Mzansi Afrika

From Johannesburg South Africa, a window on the world

Tuesday, May 18, 2004

Greenpeace on trial

Greenpeace went on trial in the US yesterday, they're being prosecuted under the so called sailor mongering law which was last used in 1890 to prevent prostitutes from boarding ships. This for displaying a banner on a freighter carrying illegally harvested Amazon mahogany. It's the first U.S. criminal prosecution for civil disobedience against an advocacy group rather than against its individual members.

Sailor mongering was rife in the 19th century when brothels sent prostitutes laden with booze to lure sailors off their ships as they made their way to harbor. The sailors would then be held in bondage and sold to pay off their lodging and food. The sailor mongering law was passed in 1872, making it a crime to board a ship without authorization. It has only been used twice, the last time in 1890

The action took place 15 months ago and according to Greenpeace and other civil liberties activists the delay in indicting the group and the obscure nature of the crime is politically motivated due to Greenpeace's ongoing criticism of President Bush's environmental policies. The US Attorney prosecuting the case has thus far declined a respose to these comments.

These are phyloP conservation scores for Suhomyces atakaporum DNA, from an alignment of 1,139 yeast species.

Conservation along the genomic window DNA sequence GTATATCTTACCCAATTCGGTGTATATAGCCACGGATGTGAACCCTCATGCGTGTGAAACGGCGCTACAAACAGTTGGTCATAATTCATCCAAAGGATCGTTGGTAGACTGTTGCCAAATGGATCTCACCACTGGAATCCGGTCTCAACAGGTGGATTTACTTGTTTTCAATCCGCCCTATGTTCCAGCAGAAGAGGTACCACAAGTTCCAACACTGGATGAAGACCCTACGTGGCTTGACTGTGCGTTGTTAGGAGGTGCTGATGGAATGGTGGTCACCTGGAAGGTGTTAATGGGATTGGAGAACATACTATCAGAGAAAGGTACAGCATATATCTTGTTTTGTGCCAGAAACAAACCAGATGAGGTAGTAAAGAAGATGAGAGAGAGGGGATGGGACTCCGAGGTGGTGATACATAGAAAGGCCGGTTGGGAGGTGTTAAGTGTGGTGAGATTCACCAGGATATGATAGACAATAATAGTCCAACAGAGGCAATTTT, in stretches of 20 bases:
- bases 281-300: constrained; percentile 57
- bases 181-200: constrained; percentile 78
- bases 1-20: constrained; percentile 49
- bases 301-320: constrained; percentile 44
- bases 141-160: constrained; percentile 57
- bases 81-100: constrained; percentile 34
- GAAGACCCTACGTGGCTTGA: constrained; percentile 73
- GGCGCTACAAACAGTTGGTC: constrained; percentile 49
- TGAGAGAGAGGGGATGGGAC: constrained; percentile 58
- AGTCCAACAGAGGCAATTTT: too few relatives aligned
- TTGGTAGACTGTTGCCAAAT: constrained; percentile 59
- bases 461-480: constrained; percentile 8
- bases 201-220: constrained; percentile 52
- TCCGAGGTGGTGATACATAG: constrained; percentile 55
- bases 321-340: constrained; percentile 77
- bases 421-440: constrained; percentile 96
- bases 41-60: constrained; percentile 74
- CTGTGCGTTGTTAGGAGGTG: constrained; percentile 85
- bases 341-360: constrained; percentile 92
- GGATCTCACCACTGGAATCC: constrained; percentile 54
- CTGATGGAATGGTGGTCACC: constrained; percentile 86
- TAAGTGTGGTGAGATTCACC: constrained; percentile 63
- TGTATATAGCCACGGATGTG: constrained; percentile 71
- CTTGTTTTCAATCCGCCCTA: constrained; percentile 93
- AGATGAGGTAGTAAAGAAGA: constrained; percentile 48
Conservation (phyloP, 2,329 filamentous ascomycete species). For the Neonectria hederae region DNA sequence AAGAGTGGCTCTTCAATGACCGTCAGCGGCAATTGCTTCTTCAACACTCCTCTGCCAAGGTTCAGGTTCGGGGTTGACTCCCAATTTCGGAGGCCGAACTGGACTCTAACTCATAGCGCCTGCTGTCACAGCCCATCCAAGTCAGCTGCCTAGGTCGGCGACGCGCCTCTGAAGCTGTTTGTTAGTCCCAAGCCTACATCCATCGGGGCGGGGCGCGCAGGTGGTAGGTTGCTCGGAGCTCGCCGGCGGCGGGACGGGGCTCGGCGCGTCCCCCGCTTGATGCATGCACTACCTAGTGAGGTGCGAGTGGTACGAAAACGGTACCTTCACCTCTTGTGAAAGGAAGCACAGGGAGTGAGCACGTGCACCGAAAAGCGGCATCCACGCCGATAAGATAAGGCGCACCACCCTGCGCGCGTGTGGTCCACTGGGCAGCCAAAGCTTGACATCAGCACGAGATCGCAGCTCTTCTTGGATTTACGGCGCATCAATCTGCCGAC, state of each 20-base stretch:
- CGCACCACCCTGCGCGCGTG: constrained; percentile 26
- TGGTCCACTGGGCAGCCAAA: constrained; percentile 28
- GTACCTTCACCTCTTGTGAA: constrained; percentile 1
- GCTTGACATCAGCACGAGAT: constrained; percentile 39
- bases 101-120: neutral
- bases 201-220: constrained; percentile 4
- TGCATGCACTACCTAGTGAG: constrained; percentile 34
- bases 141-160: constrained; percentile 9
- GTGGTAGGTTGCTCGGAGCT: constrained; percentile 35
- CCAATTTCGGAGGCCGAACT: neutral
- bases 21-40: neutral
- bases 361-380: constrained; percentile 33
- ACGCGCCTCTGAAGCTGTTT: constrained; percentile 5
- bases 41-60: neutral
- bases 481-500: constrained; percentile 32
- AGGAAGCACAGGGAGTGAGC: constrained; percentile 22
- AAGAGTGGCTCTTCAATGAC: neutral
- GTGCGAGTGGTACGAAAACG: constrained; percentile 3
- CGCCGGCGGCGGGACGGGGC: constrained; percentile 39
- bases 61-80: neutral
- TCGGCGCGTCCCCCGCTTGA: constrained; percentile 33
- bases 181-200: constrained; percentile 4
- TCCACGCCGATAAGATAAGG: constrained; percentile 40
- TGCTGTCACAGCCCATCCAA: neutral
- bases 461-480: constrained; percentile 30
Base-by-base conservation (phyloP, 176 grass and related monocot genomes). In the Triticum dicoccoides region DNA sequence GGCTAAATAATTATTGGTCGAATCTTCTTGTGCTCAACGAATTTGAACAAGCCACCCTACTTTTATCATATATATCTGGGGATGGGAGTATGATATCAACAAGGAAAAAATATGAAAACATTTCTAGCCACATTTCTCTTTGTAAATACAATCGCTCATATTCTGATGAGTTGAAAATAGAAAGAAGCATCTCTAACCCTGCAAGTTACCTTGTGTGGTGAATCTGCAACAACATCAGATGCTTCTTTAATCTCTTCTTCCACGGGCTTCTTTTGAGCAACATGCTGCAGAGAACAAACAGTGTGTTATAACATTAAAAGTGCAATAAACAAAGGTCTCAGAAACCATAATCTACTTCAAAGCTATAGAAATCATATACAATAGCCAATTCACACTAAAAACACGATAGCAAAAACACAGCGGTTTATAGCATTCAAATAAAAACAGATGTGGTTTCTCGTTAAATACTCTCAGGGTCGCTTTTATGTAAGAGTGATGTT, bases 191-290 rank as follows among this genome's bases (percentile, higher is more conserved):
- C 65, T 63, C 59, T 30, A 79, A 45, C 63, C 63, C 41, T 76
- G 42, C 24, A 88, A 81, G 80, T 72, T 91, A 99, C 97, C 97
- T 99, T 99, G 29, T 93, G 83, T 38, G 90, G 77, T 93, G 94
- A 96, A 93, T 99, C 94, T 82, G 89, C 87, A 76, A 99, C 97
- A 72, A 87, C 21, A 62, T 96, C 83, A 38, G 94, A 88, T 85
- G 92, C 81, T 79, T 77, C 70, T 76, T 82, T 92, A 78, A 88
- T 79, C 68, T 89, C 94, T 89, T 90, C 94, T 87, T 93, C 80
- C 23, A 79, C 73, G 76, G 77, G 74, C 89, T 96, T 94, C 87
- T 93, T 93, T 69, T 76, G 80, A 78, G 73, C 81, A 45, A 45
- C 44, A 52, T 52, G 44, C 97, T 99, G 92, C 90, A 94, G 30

According to Voice of America:

The two Greenpeace activists who boarded the ship two years ago are not involved in the case. They and four others involved pleaded no contest and spent several days in jail. Federal prosecutors charged Greenpeace USA under the sailor mongering statute 15 months after the incident.

If convicted Greenpeace USA could face a $10,000 fine, be put on probation and face the loss of its tax-exempt status as a non-profit organization.

Critics of the prosecution say if Greenpeace USA is found guilty, the case could have an effect on the the right of free speech enshrined in the U.S. Constitution. In their legal papers, federal prosecutors have acknowledged the case could have an impact on Constitutional rights, but they say they are bound by law to proceed with their prosecution.


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